Return to the hilltop

Semester 2 is one of the most dreaded and anticipated times in the year. Unlike the fall semester, many students feel like their break “was not long enough”. I was certainly amongst this crowd… A 4hr drive to Iowa gives me plently of time to dwell over all the things I failed to do over break. I should’ve watched more movies, played Rayman, slept less, read a library’s worth of literature, written a novel, slept more, and gotten more ahead on my readings (my biggest regret of the break). But I’ve grown to accept that our mental lists of “things I’m going to do over break!” is idealistic rather than realistic. My advice is to set goals, but not obsess over them. The most important thing is to get some rest and have fun—you earned it (hopefully). So when the break comes to an end just pack your bags, enjoy your last meal, and get in the car willingly.

I am now one week into the semester, which on the block plan means I’m about 1/3rd done with my first class. My current block is Educational Psychology. I was fearful that this class would be a series of powerpoints and low-level psychology; but my professor has done an excellent job making it an engaging course that has shifted my thinking.

Prior to reading Learning is a Verb by Sherrie Reynolds, I was partially aware of what a good teacher was—or rather what a good teacher wasn’t. I knew that assigning work and lecturing over PowerPoint presentations that summarize the textbook is not good teaching; I knew that a teacher’s job was to create an environment conducive to learning and to help facilitate the learning process. But I always thought that demonstrations (via experiments and sample problems) were enough to help students learn because it provided a real life visual—it went beyond the textbook so it must be good teaching. I never realized that teachers need to go a step even further than that.

There’s a misconception that teaching is just a matter of covering material and that if you teach the students they will learn (if they don’t, the blame rests on them). “[Traditional ideas] have led us to teach as if we can give students an idea or concept” (45). Reynolds clears up this misconception for the reader by differentiating between sensation and perception. A classroom of children can be shown one thing but they all have different perceptions of it. Thus, teaching in a “show-and-tell” method is not sufficient. Moving away from the aforementioned traditional ideology means that we, as teachers, need to be more thoughtful and creative in our approach to teaching in order to “provide conditions under which children can exercise their perceptual facilities” (47). Students need the chance to explore their environment and discuss their ideas in order to truly understand a concept.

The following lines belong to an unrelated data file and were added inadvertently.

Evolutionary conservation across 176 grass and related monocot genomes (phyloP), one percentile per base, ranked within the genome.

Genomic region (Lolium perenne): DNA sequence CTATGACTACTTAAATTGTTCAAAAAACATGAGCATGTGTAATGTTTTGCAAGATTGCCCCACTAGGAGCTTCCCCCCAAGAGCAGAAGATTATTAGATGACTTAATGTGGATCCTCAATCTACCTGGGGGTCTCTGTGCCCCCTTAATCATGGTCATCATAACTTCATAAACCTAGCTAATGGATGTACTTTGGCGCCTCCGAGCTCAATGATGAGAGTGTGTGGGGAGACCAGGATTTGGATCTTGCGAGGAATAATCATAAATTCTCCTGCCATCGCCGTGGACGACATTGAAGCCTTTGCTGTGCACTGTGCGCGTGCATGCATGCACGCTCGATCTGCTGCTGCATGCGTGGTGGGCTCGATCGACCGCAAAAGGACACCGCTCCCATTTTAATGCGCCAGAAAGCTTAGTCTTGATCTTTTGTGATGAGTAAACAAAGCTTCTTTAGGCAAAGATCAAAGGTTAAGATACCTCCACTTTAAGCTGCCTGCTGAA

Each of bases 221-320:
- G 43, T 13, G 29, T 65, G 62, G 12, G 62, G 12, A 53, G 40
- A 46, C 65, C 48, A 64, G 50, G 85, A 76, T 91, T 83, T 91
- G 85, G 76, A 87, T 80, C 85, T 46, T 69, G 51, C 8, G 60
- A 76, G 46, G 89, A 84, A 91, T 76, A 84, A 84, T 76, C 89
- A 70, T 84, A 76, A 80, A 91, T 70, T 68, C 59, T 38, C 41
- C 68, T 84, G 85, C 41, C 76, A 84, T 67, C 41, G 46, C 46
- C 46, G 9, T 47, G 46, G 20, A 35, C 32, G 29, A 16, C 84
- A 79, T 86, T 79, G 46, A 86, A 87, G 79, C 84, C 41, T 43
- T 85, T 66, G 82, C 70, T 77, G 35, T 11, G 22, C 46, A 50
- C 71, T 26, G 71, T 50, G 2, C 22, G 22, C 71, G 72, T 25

But it’s funny how many of us never think about these things. As students, we rarely realize when we are just changing what we say, rather than what we think. And as educators, we are satisfied if students can regurgitate the course material—even though that doesn’t necessarily mean learning took place.

My professor pointed out something that really resonated with me:

How many times have students been asked by parents “what did you do in school today?” and they reply with “Nothing”?

If this happens in my classroom, it means I didn’t do my job. My goal is to give students an answer to that question.

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